Microsoft, after more than three months searching for a new CEO to replace the departing Steve Ballmer, has whittled down its list of candidates to "about five people," Reuters reported Wednesday.
The shortlist includes external candidates like Ford CEO Alan Mulally and Nokia CEO Stephen Elop, as well as three internal candidates, according to Reuters.
One of the internal candidates is Satya Nadella, a 22-year Microsoft exec who has been leading Microsoft's Cloud and Enterprise Engineering Group, which was formed in the company's July re-organization. Previously, Nadella ran the $19 billion Server and Tools unit.
During a Q&A at an event in San Francisco last month, Nadella dodged a question about whether he'd be interested in becoming the next Microsoft CEO, saying only that "Steve is the CEO, and I'm excited about my job."
According to Reuters, another internal candidate in the running is Tony Bates, the former Skype CEO and Cisco executive who joined Microsoft in 2011. In the re-organization, Bates was tapped to lead Microsoft's Business Development and Evangelism Group, leading partnerships with OEMs, chip vendors, third-party developers and relations with Nokia and Yahoo, among other duties.
Bates is also in charge of Microsoft's Developer and Platform Evangelism (DPE) unit, which works to get software developers excited about building apps using Microsoft tools. Lately, it's been reaching out to non-Microsoft developers, too.
Reuters said the name of the third internal candidates wouldn't be learned. Microsoft couldn't be reached for comment.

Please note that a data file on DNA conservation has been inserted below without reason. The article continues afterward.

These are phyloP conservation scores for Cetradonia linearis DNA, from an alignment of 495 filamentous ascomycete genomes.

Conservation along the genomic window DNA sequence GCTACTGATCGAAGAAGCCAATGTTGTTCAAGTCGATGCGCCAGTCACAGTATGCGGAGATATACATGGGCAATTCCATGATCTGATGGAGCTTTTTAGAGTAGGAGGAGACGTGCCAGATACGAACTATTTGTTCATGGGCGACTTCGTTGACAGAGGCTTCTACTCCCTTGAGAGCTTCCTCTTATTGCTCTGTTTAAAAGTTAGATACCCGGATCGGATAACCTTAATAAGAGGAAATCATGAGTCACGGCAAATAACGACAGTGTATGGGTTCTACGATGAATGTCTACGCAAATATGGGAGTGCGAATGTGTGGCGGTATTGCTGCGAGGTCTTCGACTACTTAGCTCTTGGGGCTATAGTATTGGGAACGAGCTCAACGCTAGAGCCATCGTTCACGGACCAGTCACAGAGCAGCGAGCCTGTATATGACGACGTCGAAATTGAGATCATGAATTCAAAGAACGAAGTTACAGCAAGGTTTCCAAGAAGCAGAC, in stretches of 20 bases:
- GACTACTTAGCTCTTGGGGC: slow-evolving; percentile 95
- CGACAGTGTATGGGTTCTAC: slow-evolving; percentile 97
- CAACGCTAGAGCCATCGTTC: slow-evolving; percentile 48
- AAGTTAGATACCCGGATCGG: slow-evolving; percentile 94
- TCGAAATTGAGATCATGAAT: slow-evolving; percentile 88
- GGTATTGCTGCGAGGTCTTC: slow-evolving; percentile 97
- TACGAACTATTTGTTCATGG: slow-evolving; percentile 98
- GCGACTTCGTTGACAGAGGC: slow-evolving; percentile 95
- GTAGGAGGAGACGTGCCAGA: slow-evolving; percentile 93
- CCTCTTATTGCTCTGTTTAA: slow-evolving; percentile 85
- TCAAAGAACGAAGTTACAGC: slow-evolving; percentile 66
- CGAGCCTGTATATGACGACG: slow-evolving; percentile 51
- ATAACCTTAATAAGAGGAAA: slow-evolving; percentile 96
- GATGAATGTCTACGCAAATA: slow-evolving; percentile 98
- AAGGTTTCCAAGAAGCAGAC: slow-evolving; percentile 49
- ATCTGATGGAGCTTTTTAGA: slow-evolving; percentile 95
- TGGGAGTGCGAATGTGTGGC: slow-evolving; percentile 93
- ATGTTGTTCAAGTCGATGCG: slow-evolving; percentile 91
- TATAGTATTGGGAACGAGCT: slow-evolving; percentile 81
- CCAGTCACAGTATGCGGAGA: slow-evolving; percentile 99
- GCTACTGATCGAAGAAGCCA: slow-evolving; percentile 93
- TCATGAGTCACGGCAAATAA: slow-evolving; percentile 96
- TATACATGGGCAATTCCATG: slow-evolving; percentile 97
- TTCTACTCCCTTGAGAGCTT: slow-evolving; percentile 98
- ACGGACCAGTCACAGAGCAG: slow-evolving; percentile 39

In September, AllThingsD reported that Mulally had emerged as the front-runner to replace Ballmer, who announced in August his intention to step down as CEO within 12 months. According to AllThingsD, Mulally advised Ballmer on Microsoft's July reorganization, and as former CEO of Boeing Commercial Airplanes, he's keen on returning to the Seattle region.
Joe Balsarotti, president of Software To Go, a St. Peters, Mo.-based Microsoft partner, said he thinks Mulally's track record at Ford and Boeing would be a good fit for Microsoft.
"He's proven he can get companies focused and profitable, with everyone pulling in the same direction. Microsoft could certainly benefit from that," Balsarotti said in an email.
However, some Microsoft partners would prefer to see Microsoft hire someone with a more technical, consumer-oriented background. While Elop is said to be in the mix, his track record at Nokia hasn't been stellar.
Microsoft's CEO search committee is considering candidates from a "wide range of sectors, including life sciences and consumer," according to the Reuters report Wednesday.
PUBLISHED NOV. 6, 2013